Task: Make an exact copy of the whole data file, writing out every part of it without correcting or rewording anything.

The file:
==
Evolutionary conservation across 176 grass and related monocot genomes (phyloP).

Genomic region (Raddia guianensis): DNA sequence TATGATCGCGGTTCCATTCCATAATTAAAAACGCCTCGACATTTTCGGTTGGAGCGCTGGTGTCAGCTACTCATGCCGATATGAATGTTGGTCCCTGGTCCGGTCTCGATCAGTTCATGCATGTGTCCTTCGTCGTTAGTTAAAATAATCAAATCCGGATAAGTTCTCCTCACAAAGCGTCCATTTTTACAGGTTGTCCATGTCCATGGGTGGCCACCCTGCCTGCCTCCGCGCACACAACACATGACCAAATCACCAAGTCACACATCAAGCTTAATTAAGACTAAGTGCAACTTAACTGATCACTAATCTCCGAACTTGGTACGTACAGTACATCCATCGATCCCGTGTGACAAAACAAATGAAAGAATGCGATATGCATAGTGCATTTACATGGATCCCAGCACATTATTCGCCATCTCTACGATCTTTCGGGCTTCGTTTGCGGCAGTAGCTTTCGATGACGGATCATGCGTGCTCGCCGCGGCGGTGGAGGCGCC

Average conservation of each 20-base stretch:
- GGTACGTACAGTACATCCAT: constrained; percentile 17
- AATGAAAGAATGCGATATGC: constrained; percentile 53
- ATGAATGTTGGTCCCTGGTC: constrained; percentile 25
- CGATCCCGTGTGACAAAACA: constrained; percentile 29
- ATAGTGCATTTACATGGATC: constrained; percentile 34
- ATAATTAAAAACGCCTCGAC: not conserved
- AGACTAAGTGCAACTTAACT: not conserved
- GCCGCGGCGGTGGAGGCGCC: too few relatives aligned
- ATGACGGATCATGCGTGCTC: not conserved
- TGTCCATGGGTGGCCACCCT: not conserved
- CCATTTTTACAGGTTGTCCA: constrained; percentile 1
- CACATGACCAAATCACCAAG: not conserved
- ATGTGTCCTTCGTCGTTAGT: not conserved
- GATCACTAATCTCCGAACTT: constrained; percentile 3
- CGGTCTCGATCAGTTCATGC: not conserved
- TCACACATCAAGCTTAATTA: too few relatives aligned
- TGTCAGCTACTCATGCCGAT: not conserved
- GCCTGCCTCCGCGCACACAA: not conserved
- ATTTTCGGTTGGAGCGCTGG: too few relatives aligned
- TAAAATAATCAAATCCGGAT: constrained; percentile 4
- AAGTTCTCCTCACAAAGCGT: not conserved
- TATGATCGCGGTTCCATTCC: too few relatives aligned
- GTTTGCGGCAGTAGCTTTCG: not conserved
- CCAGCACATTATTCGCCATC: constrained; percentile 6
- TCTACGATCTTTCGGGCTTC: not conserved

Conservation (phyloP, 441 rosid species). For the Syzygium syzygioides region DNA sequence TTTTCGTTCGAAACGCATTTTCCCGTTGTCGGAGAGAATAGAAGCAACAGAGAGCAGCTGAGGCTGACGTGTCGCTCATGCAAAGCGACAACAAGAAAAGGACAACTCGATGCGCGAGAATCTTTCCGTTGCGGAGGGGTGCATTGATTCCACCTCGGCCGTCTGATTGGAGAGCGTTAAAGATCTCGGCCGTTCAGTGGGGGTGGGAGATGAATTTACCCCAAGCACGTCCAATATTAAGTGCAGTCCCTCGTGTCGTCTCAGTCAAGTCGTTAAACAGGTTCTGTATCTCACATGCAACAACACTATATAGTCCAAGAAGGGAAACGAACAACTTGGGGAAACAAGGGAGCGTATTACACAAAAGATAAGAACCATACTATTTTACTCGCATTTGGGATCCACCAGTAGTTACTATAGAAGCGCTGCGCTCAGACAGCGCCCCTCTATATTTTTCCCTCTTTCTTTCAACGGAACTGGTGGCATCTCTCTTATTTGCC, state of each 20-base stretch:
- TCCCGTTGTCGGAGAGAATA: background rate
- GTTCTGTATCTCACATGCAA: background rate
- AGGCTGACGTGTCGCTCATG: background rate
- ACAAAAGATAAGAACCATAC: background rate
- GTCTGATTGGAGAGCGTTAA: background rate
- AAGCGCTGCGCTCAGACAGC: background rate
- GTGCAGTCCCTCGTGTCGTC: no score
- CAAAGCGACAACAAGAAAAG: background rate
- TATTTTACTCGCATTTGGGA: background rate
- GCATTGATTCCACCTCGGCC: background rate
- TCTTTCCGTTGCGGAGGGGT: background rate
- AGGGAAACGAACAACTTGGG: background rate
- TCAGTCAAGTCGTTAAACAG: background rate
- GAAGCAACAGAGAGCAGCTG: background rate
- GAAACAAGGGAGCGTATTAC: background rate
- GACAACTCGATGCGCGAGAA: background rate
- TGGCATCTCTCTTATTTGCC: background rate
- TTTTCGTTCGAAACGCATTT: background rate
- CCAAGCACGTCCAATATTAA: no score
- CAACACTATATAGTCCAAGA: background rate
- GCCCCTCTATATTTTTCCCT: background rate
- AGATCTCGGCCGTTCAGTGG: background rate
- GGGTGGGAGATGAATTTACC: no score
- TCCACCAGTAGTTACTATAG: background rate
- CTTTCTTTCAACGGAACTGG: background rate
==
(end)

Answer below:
Evolutionary conservation across 176 grass and related monocot genomes (phyloP).

Genomic region (Raddia guianensis): DNA sequence TATGATCGCGGTTCCATTCCATAATTAAAAACGCCTCGACATTTTCGGTTGGAGCGCTGGTGTCAGCTACTCATGCCGATATGAATGTTGGTCCCTGGTCCGGTCTCGATCAGTTCATGCATGTGTCCTTCGTCGTTAGTTAAAATAATCAAATCCGGATAAGTTCTCCTCACAAAGCGTCCATTTTTACAGGTTGTCCATGTCCATGGGTGGCCACCCTGCCTGCCTCCGCGCACACAACACATGACCAAATCACCAAGTCACACATCAAGCTTAATTAAGACTAAGTGCAACTTAACTGATCACTAATCTCCGAACTTGGTACGTACAGTACATCCATCGATCCCGTGTGACAAAACAAATGAAAGAATGCGATATGCATAGTGCATTTACATGGATCCCAGCACATTATTCGCCATCTCTACGATCTTTCGGGCTTCGTTTGCGGCAGTAGCTTTCGATGACGGATCATGCGTGCTCGCCGCGGCGGTGGAGGCGCC

Average conservation of each 20-base stretch:
- GGTACGTACAGTACATCCAT: constrained; percentile 17
- AATGAAAGAATGCGATATGC: constrained; percentile 53
- ATGAATGTTGGTCCCTGGTC: constrained; percentile 25
- CGATCCCGTGTGACAAAACA: constrained; percentile 29
- ATAGTGCATTTACATGGATC: constrained; percentile 34
- ATAATTAAAAACGCCTCGAC: not conserved
- AGACTAAGTGCAACTTAACT: not conserved
- GCCGCGGCGGTGGAGGCGCC: too few relatives aligned
- ATGACGGATCATGCGTGCTC: not conserved
- TGTCCATGGGTGGCCACCCT: not conserved
- CCATTTTTACAGGTTGTCCA: constrained; percentile 1
- CACATGACCAAATCACCAAG: not conserved
- ATGTGTCCTTCGTCGTTAGT: not conserved
- GATCACTAATCTCCGAACTT: constrained; percentile 3
- CGGTCTCGATCAGTTCATGC: not conserved
- TCACACATCAAGCTTAATTA: too few relatives aligned
- TGTCAGCTACTCATGCCGAT: not conserved
- GCCTGCCTCCGCGCACACAA: not conserved
- ATTTTCGGTTGGAGCGCTGG: too few relatives aligned
- TAAAATAATCAAATCCGGAT: constrained; percentile 4
- AAGTTCTCCTCACAAAGCGT: not conserved
- TATGATCGCGGTTCCATTCC: too few relatives aligned
- GTTTGCGGCAGTAGCTTTCG: not conserved
- CCAGCACATTATTCGCCATC: constrained; percentile 6
- TCTACGATCTTTCGGGCTTC: not conserved

Conservation (phyloP, 441 rosid species). For the Syzygium syzygioides region DNA sequence TTTTCGTTCGAAACGCATTTTCCCGTTGTCGGAGAGAATAGAAGCAACAGAGAGCAGCTGAGGCTGACGTGTCGCTCATGCAAAGCGACAACAAGAAAAGGACAACTCGATGCGCGAGAATCTTTCCGTTGCGGAGGGGTGCATTGATTCCACCTCGGCCGTCTGATTGGAGAGCGTTAAAGATCTCGGCCGTTCAGTGGGGGTGGGAGATGAATTTACCCCAAGCACGTCCAATATTAAGTGCAGTCCCTCGTGTCGTCTCAGTCAAGTCGTTAAACAGGTTCTGTATCTCACATGCAACAACACTATATAGTCCAAGAAGGGAAACGAACAACTTGGGGAAACAAGGGAGCGTATTACACAAAAGATAAGAACCATACTATTTTACTCGCATTTGGGATCCACCAGTAGTTACTATAGAAGCGCTGCGCTCAGACAGCGCCCCTCTATATTTTTCCCTCTTTCTTTCAACGGAACTGGTGGCATCTCTCTTATTTGCC, state of each 20-base stretch:
- TCCCGTTGTCGGAGAGAATA: background rate
- GTTCTGTATCTCACATGCAA: background rate
- AGGCTGACGTGTCGCTCATG: background rate
- ACAAAAGATAAGAACCATAC: background rate
- GTCTGATTGGAGAGCGTTAA: background rate
- AAGCGCTGCGCTCAGACAGC: background rate
- GTGCAGTCCCTCGTGTCGTC: no score
- CAAAGCGACAACAAGAAAAG: background rate
- TATTTTACTCGCATTTGGGA: background rate
- GCATTGATTCCACCTCGGCC: background rate
- TCTTTCCGTTGCGGAGGGGT: background rate
- AGGGAAACGAACAACTTGGG: background rate
- TCAGTCAAGTCGTTAAACAG: background rate
- GAAGCAACAGAGAGCAGCTG: background rate
- GAAACAAGGGAGCGTATTAC: background rate
- GACAACTCGATGCGCGAGAA: background rate
- TGGCATCTCTCTTATTTGCC: background rate
- TTTTCGTTCGAAACGCATTT: background rate
- CCAAGCACGTCCAATATTAA: no score
- CAACACTATATAGTCCAAGA: background rate
- GCCCCTCTATATTTTTCCCT: background rate
- AGATCTCGGCCGTTCAGTGG: background rate
- GGGTGGGAGATGAATTTACC: no score
- TCCACCAGTAGTTACTATAG: background rate
- CTTTCTTTCAACGGAACTGG: background rate